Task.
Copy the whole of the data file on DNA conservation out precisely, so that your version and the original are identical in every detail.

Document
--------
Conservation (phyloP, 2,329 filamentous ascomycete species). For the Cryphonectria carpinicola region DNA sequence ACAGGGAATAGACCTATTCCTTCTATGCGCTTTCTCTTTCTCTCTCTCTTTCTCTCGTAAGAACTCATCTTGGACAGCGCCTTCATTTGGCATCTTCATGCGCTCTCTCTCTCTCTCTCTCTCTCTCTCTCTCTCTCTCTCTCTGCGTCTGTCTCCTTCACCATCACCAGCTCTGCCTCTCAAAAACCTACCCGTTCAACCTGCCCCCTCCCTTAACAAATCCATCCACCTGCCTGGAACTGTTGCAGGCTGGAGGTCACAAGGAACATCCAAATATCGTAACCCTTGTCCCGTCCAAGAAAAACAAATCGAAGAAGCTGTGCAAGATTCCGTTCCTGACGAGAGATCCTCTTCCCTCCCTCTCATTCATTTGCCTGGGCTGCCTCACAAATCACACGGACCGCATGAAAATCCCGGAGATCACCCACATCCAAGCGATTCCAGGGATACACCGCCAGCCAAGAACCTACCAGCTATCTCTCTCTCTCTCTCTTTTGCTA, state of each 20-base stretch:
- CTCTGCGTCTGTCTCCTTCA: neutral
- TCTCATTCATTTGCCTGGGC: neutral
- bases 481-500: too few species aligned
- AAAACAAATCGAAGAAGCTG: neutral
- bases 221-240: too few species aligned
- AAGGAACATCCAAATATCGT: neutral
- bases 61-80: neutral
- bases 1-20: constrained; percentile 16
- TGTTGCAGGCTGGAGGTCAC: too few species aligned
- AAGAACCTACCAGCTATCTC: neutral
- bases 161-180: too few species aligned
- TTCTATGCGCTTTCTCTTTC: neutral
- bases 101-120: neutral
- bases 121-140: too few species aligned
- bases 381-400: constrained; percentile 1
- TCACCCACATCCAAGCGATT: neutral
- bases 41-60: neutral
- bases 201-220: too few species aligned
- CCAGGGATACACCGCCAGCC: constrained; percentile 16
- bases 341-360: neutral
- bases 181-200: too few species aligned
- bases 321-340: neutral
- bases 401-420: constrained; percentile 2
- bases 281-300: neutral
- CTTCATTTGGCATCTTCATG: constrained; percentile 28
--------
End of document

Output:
Conservation (phyloP, 2,329 filamentous ascomycete species). For the Cryphonectria carpinicola region DNA sequence ACAGGGAATAGACCTATTCCTTCTATGCGCTTTCTCTTTCTCTCTCTCTTTCTCTCGTAAGAACTCATCTTGGACAGCGCCTTCATTTGGCATCTTCATGCGCTCTCTCTCTCTCTCTCTCTCTCTCTCTCTCTCTCTCTCTCTGCGTCTGTCTCCTTCACCATCACCAGCTCTGCCTCTCAAAAACCTACCCGTTCAACCTGCCCCCTCCCTTAACAAATCCATCCACCTGCCTGGAACTGTTGCAGGCTGGAGGTCACAAGGAACATCCAAATATCGTAACCCTTGTCCCGTCCAAGAAAAACAAATCGAAGAAGCTGTGCAAGATTCCGTTCCTGACGAGAGATCCTCTTCCCTCCCTCTCATTCATTTGCCTGGGCTGCCTCACAAATCACACGGACCGCATGAAAATCCCGGAGATCACCCACATCCAAGCGATTCCAGGGATACACCGCCAGCCAAGAACCTACCAGCTATCTCTCTCTCTCTCTCTTTTGCTA, state of each 20-base stretch:
- CTCTGCGTCTGTCTCCTTCA: neutral
- TCTCATTCATTTGCCTGGGC: neutral
- bases 481-500: too few species aligned
- AAAACAAATCGAAGAAGCTG: neutral
- bases 221-240: too few species aligned
- AAGGAACATCCAAATATCGT: neutral
- bases 61-80: neutral
- bases 1-20: constrained; percentile 16
- TGTTGCAGGCTGGAGGTCAC: too few species aligned
- AAGAACCTACCAGCTATCTC: neutral
- bases 161-180: too few species aligned
- TTCTATGCGCTTTCTCTTTC: neutral
- bases 101-120: neutral
- bases 121-140: too few species aligned
- bases 381-400: constrained; percentile 1
- TCACCCACATCCAAGCGATT: neutral
- bases 41-60: neutral
- bases 201-220: too few species aligned
- CCAGGGATACACCGCCAGCC: constrained; percentile 16
- bases 341-360: neutral
- bases 181-200: too few species aligned
- bases 321-340: neutral
- bases 401-420: constrained; percentile 2
- bases 281-300: neutral
- CTTCATTTGGCATCTTCATG: constrained; percentile 28